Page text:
While we all continue to stay busy, start thinking of all the different activities and ways in which to engage enthusiastic gardeners with easy, horticultural therapy activities. If Punxsutawney Phil thinks spring is just around the corner then we better be ready! Until then, get those seeds going, stay warm, and dream of snow drops, crocuses, and early spring showers.

©2013 Chicago Botanic Garden and my.chicagobotanic.org

Dedicated to the one I love

Early last summer I noticed a small row of books, bracketed by nice-looking bookends, on a shelf behind the front desk at the Lenhardt Library. “Those are our dedication books,” explained Leora Siegel, library director. “If visitors or members would like to pay tribute to someone special or mark a special occasion, they can dedicate a book in the library in the same way that they might dedicate a tree or a bench in other Garden areas.”

Click here to find out more about a book dedication or other tribute gift today.

Later that summer, my mom passed away. As my thoughts eventually turned to a memorial or tribute, I remembered Leora’s words, and asked her to walk me through the process of book dedication. Turns out there are three “levels” to consider for dedication. Here’s how they work:

Level 1: General Book Dedication

Each year, approximately 100 newly-purchased books are set aside specifically for the tribute program—that’s the bookended group you’ll find on the shelf. Topics are garden-related, of course, but very diverse—and if you don’t see the topic you’re looking for, the staff will work with you to find the right book.

  • Ask a librarian to share the list of current selections, and page through the books you’re interested in.
  • Choose a title, then fill out a book dedication form, including copy for the bookplate.
  • After the bookplate is printed and mounted, you’ll be notified that it has taken its place on the library shelves.
  • The fee ($50 to $150, depending on the book) helps to fund the tribute program.

Your dedication remains there for the life of the book on our library shelves.

Level 2: Conservation Book Dedication

By dedicating a book in need of conservation—the TLC that mends, rebuilds, and stabilizes it—you not only pay special personal tribute, but also save a badly damaged book for future generations to enjoy. Quite a tribute, indeed.

  • Review the library’s list of books in need of conservation—a truly interesting, unusual, and long list (lots of books need TLC).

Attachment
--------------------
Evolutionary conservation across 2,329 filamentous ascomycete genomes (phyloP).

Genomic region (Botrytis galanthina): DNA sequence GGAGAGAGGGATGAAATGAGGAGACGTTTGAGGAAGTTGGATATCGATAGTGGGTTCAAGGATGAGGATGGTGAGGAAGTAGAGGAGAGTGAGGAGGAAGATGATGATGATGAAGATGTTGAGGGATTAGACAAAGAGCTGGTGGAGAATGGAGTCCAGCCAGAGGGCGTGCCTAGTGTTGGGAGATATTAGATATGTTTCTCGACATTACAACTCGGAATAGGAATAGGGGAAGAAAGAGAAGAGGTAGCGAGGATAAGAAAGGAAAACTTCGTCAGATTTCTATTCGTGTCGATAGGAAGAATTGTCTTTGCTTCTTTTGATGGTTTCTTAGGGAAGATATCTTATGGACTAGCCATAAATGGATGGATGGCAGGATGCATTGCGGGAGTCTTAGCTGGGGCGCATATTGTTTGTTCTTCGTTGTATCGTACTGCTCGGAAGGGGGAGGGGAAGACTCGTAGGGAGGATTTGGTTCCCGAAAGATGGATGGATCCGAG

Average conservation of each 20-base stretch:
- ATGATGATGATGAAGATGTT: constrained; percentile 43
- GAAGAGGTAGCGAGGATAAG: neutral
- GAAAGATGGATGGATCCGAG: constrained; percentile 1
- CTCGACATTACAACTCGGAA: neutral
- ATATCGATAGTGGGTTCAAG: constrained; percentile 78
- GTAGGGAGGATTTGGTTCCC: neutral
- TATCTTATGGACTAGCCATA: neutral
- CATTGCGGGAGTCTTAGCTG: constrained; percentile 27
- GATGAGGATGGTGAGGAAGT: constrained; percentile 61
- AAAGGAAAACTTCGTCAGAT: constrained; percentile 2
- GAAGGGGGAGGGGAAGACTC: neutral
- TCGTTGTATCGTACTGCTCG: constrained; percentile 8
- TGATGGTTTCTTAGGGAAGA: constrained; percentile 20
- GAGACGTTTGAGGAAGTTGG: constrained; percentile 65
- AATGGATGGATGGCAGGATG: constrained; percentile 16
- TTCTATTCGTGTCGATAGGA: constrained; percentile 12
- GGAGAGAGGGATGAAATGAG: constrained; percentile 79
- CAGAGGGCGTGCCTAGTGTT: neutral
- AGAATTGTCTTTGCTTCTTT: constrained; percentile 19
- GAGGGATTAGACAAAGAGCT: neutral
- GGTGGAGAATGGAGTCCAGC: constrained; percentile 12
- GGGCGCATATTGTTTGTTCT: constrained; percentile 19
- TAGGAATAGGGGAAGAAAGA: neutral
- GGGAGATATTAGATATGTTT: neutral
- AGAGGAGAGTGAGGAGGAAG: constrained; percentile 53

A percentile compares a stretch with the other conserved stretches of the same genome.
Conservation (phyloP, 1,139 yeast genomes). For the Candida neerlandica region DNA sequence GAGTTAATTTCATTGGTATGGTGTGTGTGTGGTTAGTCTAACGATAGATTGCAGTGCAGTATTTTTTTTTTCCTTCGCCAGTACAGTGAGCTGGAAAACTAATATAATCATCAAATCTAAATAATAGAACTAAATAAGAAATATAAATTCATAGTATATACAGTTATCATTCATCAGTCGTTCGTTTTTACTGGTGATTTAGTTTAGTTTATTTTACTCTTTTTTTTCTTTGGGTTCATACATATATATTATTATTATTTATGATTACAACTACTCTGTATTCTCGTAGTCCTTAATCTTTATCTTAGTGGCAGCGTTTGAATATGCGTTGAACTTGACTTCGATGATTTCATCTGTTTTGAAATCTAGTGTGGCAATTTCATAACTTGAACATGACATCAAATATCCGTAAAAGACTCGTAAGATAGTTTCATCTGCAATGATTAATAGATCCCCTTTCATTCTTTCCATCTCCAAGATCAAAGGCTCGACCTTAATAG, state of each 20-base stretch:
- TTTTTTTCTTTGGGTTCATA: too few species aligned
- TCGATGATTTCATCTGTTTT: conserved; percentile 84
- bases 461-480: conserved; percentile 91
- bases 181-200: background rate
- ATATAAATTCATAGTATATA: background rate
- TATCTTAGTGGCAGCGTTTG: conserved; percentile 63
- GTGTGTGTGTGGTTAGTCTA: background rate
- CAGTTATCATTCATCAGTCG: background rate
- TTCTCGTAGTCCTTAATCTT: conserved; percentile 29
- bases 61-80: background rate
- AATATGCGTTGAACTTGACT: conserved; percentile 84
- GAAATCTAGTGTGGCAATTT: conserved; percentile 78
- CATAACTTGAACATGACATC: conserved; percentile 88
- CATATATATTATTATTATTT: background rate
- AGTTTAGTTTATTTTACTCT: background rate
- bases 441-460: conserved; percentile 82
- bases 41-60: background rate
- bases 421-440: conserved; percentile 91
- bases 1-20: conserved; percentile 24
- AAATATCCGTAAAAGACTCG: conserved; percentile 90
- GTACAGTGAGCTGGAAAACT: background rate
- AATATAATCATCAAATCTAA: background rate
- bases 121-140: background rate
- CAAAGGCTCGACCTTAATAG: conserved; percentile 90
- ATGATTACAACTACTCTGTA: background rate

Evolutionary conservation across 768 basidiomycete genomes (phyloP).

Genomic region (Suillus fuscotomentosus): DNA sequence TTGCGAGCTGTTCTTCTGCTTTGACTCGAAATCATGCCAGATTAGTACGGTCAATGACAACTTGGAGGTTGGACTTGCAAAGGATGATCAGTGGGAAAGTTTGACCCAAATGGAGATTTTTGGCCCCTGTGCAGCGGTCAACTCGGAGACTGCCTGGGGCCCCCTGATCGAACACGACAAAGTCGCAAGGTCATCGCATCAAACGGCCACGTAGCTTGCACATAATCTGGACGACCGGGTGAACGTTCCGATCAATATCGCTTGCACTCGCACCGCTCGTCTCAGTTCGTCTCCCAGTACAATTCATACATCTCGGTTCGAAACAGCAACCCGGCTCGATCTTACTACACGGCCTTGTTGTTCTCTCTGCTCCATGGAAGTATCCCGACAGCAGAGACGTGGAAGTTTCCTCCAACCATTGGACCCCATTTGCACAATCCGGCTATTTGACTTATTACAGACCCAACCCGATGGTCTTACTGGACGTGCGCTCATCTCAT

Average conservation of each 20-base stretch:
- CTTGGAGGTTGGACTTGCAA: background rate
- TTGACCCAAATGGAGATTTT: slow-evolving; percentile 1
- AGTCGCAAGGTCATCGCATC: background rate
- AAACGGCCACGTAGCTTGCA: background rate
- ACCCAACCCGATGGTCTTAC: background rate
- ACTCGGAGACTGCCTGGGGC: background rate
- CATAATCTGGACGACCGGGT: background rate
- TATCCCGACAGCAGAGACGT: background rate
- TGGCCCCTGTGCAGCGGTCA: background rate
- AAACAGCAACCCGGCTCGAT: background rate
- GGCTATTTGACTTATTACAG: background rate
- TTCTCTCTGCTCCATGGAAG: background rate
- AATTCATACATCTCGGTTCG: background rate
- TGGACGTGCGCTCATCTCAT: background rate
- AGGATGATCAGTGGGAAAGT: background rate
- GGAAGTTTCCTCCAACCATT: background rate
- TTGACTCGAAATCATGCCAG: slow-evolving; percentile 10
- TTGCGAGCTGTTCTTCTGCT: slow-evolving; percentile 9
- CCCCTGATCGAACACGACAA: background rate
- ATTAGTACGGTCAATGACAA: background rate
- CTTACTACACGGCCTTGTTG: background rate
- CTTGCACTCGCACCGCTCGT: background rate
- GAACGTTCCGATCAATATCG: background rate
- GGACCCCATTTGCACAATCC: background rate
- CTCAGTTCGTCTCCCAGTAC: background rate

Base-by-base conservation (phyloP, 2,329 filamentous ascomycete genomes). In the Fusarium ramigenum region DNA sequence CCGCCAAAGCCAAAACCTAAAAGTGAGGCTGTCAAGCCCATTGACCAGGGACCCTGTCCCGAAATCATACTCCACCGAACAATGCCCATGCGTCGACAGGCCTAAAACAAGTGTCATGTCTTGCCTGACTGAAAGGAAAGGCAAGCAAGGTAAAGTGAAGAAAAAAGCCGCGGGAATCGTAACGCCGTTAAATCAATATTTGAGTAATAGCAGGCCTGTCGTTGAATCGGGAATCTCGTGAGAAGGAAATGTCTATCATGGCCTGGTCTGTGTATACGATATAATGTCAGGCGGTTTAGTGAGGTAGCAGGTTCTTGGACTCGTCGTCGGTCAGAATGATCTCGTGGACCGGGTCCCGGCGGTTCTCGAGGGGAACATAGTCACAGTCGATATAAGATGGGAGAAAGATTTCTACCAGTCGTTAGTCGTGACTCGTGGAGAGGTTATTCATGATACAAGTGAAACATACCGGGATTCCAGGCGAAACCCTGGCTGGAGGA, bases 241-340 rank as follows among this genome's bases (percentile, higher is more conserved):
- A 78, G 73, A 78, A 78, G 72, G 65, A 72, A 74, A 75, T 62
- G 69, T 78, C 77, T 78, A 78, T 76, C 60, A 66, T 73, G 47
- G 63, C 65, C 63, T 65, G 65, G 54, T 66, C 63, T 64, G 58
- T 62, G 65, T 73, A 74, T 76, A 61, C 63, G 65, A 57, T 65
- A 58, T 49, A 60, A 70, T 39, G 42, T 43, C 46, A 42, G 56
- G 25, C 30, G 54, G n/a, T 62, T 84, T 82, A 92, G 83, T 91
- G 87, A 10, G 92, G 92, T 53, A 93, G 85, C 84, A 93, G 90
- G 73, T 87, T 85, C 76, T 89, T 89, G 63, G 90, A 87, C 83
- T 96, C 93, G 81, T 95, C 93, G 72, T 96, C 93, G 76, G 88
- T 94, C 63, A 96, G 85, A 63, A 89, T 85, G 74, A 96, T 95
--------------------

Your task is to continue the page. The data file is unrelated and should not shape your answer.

• Make an appointment to view your choice in the Rare Book Room at the library.
  • Discuss the conservation required and appropriate fee (generally $500 to $1,000).
  • Provide text for the special conservation tribute bookplate.

Naturally, every conservation book requires a labor of love—a typical restoration time frame is three months. After conservation work is completed, you’re invited to view the restored volume before it takes its place in the Rare Book area.

Level 3: Rare Book Dedication

Although the cover of the book is plain, inside are Intricate watercolors of 57 different orchid varieties.
Although the cover of the book is plain, inside are intricate watercolors of 57 different orchid varieties.

When I decided to look into book dedication, I had two ideas in mind: first, that a book from 1933 would be a good choice, as that was the year of my mother’s birth; and, second, that a book about orchids would also work, as orchids were my mother’s favorite flowers.

Leora searched the rare book lists and, incredibly, came up with a volume that fit both ideas: Native British Orchidaceae, a beautifully-illustrated monograph on orchids that was published in 1933 (at right). The book was originally in the Chicago Horticultural Society library–that’s our parent organization.

The process for a rare book dedication is akin to a conservation book (although without the repair/wait time). Naturally, the fee for a rare book dedication is greater, depending on the rarity of the book (fees available upon discussion and request).

Ultimately, I chose to honor my mother with a dedication in this orchid book, knowing that she would have loved it, and that my donation would go toward other restorations and rare book purchases.

The bookplate for both conservation and rare books is simple and elegant.
The bookplate for both conservation and rare books is simple and elegant.

And I’ve come to realize that a library is so much more than a place of communal knowledge—it is also a place of communal memory. Now, every time that I open a library book, I peek at the endpages first to see if there’s a bookplate. Who will this book be dedicated to? Perhaps it’s from a group that wants to honor a leader or friend. Or it’s to celebrate a memorable trip, or a fantastic garden, or a new baby born into the family. Or maybe it’s to a mom who loved orchids.

©2013 Chicago Botanic Garden and my.chicagobotanic.org